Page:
Explore 30 fun, constructive, and creative activities to do with built-in features of iPad (you can also use an iPhone). Designed for children in grades PK–2, these activities can easily be tailored for the whole family.
preMedia - STEM
This collection includes Science, Technology, and Engineering activities for preschool-aged children.
Have several sets of 5 interlocking cubes, legos, or blocks with 2 different colors. Talk about how you are holding 5 objects, but you can take them apart by color as you count the amounts in each section. For example, 1 red block and 4 yellow blocks. When they have all been taken apart, you can put them back together. Help your child(ren) discover how two different colored objects can be put together to make 5.
Plant grass seed in cups with your child(ren). Once the seeds are planted, place them near the window and watch them grow. Provide the items needed for growth and talk about what is needed. Each day, allow children to observe and communicate any changes they see and write about it in a picture journal.
Grow flowers from seeds. Most plants will need soil, light, and water to grow. Plant 2 cups for your child(ren). Both plants will receive the same soil and water. One plant will be placed by sunlight, the other will be placed in a closed cabinet. Document the differences in growth over an extended period of time.
Count as you are carrying out daily routines.While counting, stop often to ask what number comes next. Ask what number comes after or before a given number.
Children will listen to and recite a rhyme as the adult points out the words. Allow children to help point out the words as they are ready.
Children will listen to Ten in the Bed as the adult points out the words in the rhyme. Allow children to help point out the words as they are ready.. Once your child(ren) knows the song and the motions, they will sing the song and control their movements in a defined space.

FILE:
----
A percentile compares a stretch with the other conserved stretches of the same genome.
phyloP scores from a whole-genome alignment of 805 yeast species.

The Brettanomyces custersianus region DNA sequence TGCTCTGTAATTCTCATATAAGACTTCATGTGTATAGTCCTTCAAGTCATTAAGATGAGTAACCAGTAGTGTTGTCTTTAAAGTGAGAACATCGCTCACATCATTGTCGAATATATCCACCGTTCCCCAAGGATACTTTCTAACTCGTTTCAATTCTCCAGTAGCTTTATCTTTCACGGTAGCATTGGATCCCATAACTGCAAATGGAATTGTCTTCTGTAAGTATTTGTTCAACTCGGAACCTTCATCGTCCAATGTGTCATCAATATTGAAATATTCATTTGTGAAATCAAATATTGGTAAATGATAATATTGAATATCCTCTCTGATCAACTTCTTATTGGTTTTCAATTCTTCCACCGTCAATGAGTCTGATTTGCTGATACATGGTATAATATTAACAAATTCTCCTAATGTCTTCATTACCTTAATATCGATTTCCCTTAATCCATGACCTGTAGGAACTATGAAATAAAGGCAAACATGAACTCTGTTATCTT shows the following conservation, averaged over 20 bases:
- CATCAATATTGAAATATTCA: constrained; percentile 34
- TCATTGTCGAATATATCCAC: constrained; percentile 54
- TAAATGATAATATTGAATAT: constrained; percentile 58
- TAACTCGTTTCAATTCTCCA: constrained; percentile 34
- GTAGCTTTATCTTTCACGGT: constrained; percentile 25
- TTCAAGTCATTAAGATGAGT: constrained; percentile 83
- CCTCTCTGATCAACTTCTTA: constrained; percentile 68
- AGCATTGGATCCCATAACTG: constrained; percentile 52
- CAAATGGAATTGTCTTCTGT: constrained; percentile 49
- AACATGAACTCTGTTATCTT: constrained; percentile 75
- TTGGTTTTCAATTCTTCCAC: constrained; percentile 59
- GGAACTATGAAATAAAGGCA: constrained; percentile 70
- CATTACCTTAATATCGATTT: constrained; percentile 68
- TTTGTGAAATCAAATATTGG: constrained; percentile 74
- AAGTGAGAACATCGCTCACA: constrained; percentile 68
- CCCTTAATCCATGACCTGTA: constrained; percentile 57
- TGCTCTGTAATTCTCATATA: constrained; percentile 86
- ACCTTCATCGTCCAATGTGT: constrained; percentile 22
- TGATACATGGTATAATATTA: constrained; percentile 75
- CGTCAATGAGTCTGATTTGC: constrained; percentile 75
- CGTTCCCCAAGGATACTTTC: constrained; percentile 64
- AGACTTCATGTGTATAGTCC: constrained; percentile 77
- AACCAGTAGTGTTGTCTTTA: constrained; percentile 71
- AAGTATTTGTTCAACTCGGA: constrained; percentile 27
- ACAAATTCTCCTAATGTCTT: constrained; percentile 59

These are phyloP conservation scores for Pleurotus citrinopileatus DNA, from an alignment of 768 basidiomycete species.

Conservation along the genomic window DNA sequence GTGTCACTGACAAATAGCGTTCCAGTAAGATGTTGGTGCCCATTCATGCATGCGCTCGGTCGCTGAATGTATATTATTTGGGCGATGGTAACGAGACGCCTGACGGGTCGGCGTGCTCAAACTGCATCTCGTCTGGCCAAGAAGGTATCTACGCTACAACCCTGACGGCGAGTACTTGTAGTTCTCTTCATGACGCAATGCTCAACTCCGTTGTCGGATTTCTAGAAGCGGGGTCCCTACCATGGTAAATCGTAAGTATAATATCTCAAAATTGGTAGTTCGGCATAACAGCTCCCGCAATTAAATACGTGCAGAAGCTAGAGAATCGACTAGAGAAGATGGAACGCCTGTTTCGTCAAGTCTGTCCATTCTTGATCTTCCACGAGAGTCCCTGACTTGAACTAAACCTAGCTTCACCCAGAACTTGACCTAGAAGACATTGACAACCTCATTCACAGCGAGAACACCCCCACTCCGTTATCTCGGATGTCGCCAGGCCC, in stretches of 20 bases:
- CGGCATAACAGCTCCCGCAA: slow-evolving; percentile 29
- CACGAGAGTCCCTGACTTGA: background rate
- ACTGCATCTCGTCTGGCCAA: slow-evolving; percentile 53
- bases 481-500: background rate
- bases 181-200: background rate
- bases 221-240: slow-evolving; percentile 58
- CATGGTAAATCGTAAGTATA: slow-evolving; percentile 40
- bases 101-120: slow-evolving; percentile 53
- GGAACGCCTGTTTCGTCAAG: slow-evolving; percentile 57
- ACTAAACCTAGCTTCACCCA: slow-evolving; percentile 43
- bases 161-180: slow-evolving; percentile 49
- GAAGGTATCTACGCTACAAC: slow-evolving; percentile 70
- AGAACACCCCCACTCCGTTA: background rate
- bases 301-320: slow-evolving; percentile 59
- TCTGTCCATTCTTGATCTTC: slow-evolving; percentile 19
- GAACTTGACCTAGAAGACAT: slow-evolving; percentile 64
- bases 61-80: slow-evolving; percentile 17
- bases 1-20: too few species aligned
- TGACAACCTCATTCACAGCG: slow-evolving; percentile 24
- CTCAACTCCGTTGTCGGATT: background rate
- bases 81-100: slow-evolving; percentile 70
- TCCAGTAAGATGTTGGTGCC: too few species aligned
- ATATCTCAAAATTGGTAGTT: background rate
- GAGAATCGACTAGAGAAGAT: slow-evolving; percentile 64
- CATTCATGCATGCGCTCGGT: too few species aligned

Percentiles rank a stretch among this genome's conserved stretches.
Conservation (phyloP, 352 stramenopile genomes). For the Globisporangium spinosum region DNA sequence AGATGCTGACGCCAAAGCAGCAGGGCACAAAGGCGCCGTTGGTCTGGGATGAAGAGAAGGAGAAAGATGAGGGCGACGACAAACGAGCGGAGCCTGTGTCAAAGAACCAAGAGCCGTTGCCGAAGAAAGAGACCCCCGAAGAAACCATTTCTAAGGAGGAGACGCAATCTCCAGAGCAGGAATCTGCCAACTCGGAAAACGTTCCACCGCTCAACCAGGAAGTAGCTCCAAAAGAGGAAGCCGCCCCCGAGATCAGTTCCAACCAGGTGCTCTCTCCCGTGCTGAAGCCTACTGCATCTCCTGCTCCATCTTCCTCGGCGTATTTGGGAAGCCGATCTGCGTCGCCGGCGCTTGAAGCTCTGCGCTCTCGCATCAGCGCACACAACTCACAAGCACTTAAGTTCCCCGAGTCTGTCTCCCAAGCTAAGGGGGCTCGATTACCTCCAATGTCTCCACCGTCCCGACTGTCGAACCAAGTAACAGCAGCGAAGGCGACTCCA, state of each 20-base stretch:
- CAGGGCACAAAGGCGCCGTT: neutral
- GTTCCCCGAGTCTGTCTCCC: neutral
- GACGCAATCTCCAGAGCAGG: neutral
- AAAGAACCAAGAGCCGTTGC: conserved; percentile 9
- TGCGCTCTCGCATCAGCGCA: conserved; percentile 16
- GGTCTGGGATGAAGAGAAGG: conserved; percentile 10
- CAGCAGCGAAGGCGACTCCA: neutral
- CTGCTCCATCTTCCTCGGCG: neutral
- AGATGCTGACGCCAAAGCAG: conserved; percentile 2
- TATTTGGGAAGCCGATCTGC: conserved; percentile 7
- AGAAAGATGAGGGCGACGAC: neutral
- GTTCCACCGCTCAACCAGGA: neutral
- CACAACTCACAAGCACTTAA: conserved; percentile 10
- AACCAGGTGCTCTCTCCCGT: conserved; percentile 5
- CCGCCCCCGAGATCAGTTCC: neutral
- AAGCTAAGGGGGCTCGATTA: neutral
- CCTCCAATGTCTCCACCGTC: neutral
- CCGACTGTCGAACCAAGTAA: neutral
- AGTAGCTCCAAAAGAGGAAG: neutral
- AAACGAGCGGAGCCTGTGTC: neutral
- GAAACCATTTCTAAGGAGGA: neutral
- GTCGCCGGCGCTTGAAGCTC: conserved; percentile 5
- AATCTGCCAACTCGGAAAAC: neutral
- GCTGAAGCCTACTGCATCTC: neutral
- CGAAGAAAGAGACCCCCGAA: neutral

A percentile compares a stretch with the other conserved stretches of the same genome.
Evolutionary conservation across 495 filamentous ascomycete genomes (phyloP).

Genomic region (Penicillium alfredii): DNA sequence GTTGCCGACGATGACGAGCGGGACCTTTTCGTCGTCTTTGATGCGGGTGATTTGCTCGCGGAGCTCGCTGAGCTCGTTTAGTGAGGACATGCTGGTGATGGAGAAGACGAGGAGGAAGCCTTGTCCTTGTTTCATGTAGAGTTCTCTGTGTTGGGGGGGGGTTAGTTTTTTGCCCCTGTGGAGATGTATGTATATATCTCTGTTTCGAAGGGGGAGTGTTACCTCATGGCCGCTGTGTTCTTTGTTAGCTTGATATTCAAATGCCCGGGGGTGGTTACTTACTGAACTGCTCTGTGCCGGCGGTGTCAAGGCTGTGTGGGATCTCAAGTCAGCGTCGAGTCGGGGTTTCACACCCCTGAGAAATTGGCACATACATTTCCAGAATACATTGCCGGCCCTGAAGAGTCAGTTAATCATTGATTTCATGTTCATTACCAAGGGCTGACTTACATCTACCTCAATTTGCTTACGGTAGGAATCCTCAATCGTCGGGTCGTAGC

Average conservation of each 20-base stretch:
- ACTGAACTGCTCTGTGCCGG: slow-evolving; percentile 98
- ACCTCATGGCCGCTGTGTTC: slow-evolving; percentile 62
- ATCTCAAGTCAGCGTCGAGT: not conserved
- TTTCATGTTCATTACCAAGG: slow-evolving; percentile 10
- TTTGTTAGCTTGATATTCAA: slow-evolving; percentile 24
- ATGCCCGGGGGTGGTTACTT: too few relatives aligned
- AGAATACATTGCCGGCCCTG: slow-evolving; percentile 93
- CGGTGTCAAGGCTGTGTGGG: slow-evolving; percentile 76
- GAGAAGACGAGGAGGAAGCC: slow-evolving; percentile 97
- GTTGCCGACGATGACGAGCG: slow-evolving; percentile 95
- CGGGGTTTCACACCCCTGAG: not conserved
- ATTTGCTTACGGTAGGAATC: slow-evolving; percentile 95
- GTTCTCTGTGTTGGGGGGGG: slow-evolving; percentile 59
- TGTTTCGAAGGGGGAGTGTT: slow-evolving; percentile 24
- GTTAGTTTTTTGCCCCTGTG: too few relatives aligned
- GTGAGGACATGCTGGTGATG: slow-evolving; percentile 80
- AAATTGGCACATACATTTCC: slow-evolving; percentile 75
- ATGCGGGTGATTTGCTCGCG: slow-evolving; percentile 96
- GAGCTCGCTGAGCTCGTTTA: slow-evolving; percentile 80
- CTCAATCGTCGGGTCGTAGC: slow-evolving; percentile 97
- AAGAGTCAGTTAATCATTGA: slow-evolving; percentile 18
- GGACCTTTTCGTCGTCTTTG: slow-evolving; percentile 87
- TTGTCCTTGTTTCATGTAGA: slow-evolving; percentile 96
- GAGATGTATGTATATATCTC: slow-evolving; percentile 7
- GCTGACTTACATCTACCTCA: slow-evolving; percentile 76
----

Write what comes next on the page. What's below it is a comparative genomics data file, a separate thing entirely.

Child(ren) wil explore how sunlight can cast shadows on a sunny day. Child(ren) will trace shadows on the sidewalk to color. This can be an outline of their own body(s), or they can trace the outline of a preferred toy, etc.
Have items ready to complete and extend patterns. You can use blocks, poker chips, candy, cards created for holidays, etc. Hand the materials to your child(ren) and ask them to sort them by likeness. Ask them to create, duplicate, complete, and/or extend a pattern. For example, you can hand them a handful of colored goldfish crackers or colored cereal rings. Once they are sorted, count how many you have of each color. Ask them to select at least 2 colors to make patterns with. Allow them to create more complex patterns as they are ready.
Children will learn about the sources of light by selecting one or some of the activities listed below and will engage in an activity that helps demonstrate how useful light can be.
Children will look out the window to determine what the weather conditions are for the day and determine what clothes would help them be comfortable to dress in for the day.